Session 3 : Failure

Session 3: Failure

In this session, we will explore the sense of inadequacy carers often feel and look at how to deal with feelings of failure.

Opening reflection

Listen to ‘Yesterday’ (Use Youtube or (click here to listen)

A prayer to say together:

Generous God,you see our failures more clearly than we do

and are more generous in forgiving them than we are.

Often our blaming of ourselves hangs over us like a shadow.

We wish we could undo any harm we’ve done.

Take away from us any longing to hide away that we may stand boldly before you

conscious of your understanding and continuing love.

Help us to learn from what happened yesterday

that tomorrow we may be more wise and loving.

Through Jesus Christ our Lord. Amen.


Each person takes about a minute to remind the group of their name and to show a photograph if they’ve brought one or, if they haven’t, to describe the photo they would have brought if they had remembered!


When Marianne Talbot’s mother began to suffer from Alzheimer’s disease she started writing blogs about the experience. Here she writes about her feelings of guilt.

Jan 28th 2009

In mum’s (residential) home there’s a book for recording arrivals and departures. I am sometimes shocked to see it’s two or three days since I visited mum. You might ask why this should bother me: mum neither knows nor cares whether I visit. She can be sublimely indifferent to my presence, or even make it clear that she’d rather I wasn’t there. So why should I feel guilty for missing a few days?

Interesting question that. In fact the whole question of guilt and caring is interesting. Because of my proximity, I am the only person to visit mum regularly. How come the one that does most visiting feels the most guilt?

But I feel less guilt now than I did when mum lived with me. Then I felt constantly guilty. Probably because I was constantly aware of everything I wasn’t doing. Why, though, couldn’t I have banished the guilt by reminding myself of what I was doing? Again why should the one who does the most also feel the most guilt?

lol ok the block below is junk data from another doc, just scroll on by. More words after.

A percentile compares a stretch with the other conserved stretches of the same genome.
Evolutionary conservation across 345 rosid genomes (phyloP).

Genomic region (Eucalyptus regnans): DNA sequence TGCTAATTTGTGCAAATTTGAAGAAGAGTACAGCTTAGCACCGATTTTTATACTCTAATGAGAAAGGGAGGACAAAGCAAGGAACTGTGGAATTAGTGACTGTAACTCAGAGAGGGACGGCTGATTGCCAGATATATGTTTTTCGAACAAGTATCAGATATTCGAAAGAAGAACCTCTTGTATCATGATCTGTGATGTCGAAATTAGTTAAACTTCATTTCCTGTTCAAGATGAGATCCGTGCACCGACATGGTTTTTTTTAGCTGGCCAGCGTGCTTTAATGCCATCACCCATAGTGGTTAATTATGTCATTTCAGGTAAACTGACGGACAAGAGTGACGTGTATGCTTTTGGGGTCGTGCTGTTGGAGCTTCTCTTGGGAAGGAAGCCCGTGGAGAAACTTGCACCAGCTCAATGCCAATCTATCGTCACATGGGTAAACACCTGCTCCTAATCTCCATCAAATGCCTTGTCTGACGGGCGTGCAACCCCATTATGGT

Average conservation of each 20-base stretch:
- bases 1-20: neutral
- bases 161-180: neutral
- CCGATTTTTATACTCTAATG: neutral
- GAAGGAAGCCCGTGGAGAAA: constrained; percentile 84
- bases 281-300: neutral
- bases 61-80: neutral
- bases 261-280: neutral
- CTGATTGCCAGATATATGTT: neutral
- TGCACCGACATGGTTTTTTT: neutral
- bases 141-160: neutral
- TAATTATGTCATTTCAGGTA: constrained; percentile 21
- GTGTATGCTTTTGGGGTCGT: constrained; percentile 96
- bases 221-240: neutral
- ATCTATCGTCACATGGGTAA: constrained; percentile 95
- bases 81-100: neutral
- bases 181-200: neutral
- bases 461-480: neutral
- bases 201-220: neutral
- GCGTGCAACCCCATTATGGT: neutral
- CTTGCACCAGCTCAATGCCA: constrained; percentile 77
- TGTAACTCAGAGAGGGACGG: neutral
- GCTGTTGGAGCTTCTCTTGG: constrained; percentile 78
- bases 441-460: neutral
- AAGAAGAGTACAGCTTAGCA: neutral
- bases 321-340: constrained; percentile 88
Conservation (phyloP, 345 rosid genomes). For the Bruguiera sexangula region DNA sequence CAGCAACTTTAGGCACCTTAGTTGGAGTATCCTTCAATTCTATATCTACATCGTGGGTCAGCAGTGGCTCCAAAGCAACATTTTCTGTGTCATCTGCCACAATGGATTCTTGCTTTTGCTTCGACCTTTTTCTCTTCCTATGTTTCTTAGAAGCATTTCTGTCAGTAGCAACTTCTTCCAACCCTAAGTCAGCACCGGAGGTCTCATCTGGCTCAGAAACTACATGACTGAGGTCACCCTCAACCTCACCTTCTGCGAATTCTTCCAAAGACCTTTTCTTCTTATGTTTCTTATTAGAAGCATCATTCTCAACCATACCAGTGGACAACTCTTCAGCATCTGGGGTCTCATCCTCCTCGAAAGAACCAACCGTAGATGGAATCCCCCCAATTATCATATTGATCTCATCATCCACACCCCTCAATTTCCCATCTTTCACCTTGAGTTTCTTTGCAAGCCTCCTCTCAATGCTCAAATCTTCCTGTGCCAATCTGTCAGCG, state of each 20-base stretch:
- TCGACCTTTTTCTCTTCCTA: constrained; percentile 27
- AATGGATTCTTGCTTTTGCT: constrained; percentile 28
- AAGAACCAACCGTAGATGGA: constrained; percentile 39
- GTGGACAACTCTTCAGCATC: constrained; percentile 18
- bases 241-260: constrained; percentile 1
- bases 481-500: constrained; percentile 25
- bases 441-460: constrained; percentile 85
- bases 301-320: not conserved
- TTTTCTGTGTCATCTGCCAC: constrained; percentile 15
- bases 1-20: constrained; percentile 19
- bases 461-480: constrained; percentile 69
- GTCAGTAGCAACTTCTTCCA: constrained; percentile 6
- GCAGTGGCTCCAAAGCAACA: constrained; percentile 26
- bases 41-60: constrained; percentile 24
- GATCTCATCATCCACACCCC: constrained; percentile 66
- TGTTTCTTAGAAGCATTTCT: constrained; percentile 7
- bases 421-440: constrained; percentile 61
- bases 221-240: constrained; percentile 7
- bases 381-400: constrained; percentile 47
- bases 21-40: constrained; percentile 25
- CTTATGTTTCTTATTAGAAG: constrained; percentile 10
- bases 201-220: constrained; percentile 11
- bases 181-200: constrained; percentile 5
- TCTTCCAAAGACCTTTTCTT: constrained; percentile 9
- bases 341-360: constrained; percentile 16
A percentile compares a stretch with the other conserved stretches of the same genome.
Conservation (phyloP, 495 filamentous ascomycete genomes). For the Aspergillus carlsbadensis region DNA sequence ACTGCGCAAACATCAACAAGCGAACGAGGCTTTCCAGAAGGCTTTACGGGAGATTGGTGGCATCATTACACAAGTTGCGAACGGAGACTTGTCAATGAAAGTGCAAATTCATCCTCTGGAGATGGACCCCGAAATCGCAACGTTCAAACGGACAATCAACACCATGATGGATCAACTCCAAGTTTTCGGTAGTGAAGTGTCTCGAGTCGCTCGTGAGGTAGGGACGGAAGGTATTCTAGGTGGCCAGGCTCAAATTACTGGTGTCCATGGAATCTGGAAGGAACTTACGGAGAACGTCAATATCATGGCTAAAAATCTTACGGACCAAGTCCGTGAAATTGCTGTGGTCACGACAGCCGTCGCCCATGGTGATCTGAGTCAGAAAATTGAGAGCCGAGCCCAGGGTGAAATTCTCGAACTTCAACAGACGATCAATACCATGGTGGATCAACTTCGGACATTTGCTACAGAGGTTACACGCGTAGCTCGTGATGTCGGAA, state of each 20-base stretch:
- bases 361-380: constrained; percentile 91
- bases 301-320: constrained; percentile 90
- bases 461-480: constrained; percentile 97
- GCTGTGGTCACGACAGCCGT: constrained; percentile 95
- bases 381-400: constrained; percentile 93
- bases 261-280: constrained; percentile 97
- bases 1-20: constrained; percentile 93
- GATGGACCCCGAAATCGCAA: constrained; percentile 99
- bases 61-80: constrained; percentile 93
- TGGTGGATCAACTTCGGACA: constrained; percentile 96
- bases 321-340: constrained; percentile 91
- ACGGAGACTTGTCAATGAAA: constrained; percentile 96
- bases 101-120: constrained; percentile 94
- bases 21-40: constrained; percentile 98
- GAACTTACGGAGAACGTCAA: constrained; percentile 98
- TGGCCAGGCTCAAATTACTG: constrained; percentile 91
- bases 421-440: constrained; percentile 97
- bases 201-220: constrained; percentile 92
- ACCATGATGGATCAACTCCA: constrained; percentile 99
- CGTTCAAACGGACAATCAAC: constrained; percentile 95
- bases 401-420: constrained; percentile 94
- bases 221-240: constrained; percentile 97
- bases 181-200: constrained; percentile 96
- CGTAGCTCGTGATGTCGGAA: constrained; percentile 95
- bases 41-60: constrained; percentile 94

This guilt haunts nearly every carer. As a carer you never feel you are doing enough. And however serene you appear you cannot but be guiltily aware of the ever-present fear you might explode. It comes back to responsibility. If you are a carer, then unless you are able to convince yourself you are doing everything you can, you will feel guilt. But who can take responsibility for the health and happiness of another human being, and really convince themselves they’re doing everything they can?

… It seems to me that the guilt that is so much a part of being a carer comes back to love. If you love someone who becomes unable to care for themselves then you will feel responsible for them, whether or not you formally take on responsibility for them. Guilt comes with that sense of responsibility.

Tough, isn’t it? But when you’re next overwhelmed with guilt, try congratulating yourself on your capacity for love, and remember what you are doing, instead of beating yourself up for everything else.

Keeping Mum, Marianne Talbot.

Some possibilities for discussion:

  • Is there anything in this account that rings bells with you?
  • Marianne Talbot felt less guilty when her mother was in a home. Discuss the issues surrounding continuing to care for someone at home as well as those around finding residential care for them.
  • Discuss aspects of caring that relate particularly in situations where the person being cared for isn’t able to be aware of it.
  • Marianne Talbot feels that her unexpressed feelings are so strong she might one day explode. Do you have any sense of guilt about how you feel in relation to the caring you offer? Are there any feelings you keep inside you because you’d feel guilty if you let them out? Or any you bottle up for fear of what might happen if you expressed them?


Dealing with failure:

Someone reads from John 21:15-17

Simon Peter failed Jesus during the period just before his crucifixion by three times denying that he knew him. In this incident, after the resurrection, Jesus three times challenges Peter. 

When they had finished breakfast, Jesus said to Simon Peter, ‘Simon son of John, do you love me more than these?’ He said to him, ‘Yes, Lord; you know that I love you’. Jesus said to him, ‘Feed my lambs’. A second time he said to him, ‘Simon son of John, do you love me?’ He said to him, ‘Yes, Lord; you know that I love you.’ Jesus said to him, ‘Tend my sheep’. He said to him the third time, ‘Simon son of John, do you love me?’ Peter felt hurt because he said to him the third time, ‘Do you love me?’ And he said to him, ‘Lord, you know everything; you know that I love you’. Jesus said to him, ‘Feed my sheep’.